• s-sq.jpg Internet—Determines the best path through the network

    • s-sq.jpg Network Access—Controls the hardware devices and media that make up the network

    A reference model describes the functions that must be completed at a particular layer but does not specify exactly how a function should be accomplished. The primary purpose of a reference model is to aid in clearer understanding of the functions and processes necessary for network communications.

    The most widely known internetwork reference model was created by the OSI project at the ISO. It is used for data network design, operation specifications, and troubleshooting. This model is commonly referred to as the OSI model.

    The layers in the OSI model are as follows:

    • s-sq.jpg 7—Application—Contains protocols used for process-to-process communications

    • s-sq.jpg 6—Presentation—Provides for common representation of the data transferred between application layer services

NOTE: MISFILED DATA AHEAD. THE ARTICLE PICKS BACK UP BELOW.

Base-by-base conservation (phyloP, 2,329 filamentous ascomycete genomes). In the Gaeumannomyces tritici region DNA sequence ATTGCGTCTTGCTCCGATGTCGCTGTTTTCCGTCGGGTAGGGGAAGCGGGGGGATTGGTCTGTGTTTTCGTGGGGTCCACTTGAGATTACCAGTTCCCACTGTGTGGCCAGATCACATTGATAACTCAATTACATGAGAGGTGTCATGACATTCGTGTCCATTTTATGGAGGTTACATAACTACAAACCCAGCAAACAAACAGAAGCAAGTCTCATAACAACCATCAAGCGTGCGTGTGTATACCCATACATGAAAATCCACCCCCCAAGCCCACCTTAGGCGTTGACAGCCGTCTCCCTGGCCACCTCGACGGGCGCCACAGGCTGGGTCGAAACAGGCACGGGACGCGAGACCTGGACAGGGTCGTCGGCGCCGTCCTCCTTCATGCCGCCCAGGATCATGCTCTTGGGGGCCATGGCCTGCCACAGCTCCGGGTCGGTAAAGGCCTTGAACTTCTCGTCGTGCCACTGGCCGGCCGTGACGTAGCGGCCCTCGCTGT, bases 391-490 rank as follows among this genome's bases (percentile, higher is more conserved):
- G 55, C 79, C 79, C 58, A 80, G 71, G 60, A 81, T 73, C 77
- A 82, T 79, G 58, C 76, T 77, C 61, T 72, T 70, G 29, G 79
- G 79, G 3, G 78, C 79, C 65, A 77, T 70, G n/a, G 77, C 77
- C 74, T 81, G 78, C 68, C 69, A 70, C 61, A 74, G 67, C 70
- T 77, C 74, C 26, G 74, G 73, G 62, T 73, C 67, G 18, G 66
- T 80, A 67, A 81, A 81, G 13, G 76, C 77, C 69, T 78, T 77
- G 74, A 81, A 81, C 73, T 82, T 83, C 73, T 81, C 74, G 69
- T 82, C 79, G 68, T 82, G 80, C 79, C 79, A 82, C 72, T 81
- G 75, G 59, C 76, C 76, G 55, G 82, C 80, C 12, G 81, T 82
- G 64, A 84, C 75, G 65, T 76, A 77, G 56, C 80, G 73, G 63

• s-sq.jpg 5—Session—Provides services to the presentation layer to organize its dialogue and to manage data exchange

    • s-sq.jpg 4—Transport—Defines services to segment, transfer, and reassemble the data for individual communications between the end devices

    • s-sq.jpg 3—Network—Provides services to exchange the individual pieces of data over the network between identified end devices

    • s-sq.jpg 2—Data link—Includes protocols that describe methods for exchanging data frames between devices over a common media

    • s-sq.jpg 1—Physical—Includes protocols that describe the mechanical, electrical, functional, and procedural means to activate, maintain, and de-activate physical connections for a bit transmission to and from a network device

Reflection Questions (5.4.2)

Recall that Kishori and Srinivas had to determine a common language. Do you have any friends or relatives whose first language is different than yours? Do you know anyone who uses sign language? How would you communicate with them if you did not know sign language? Did you realize before reading this chapter that you were using a protocol (using a shared language or communicating in writing) to interact with family and friends?

8. Check Your Understanding Questions | Next Section Previous Section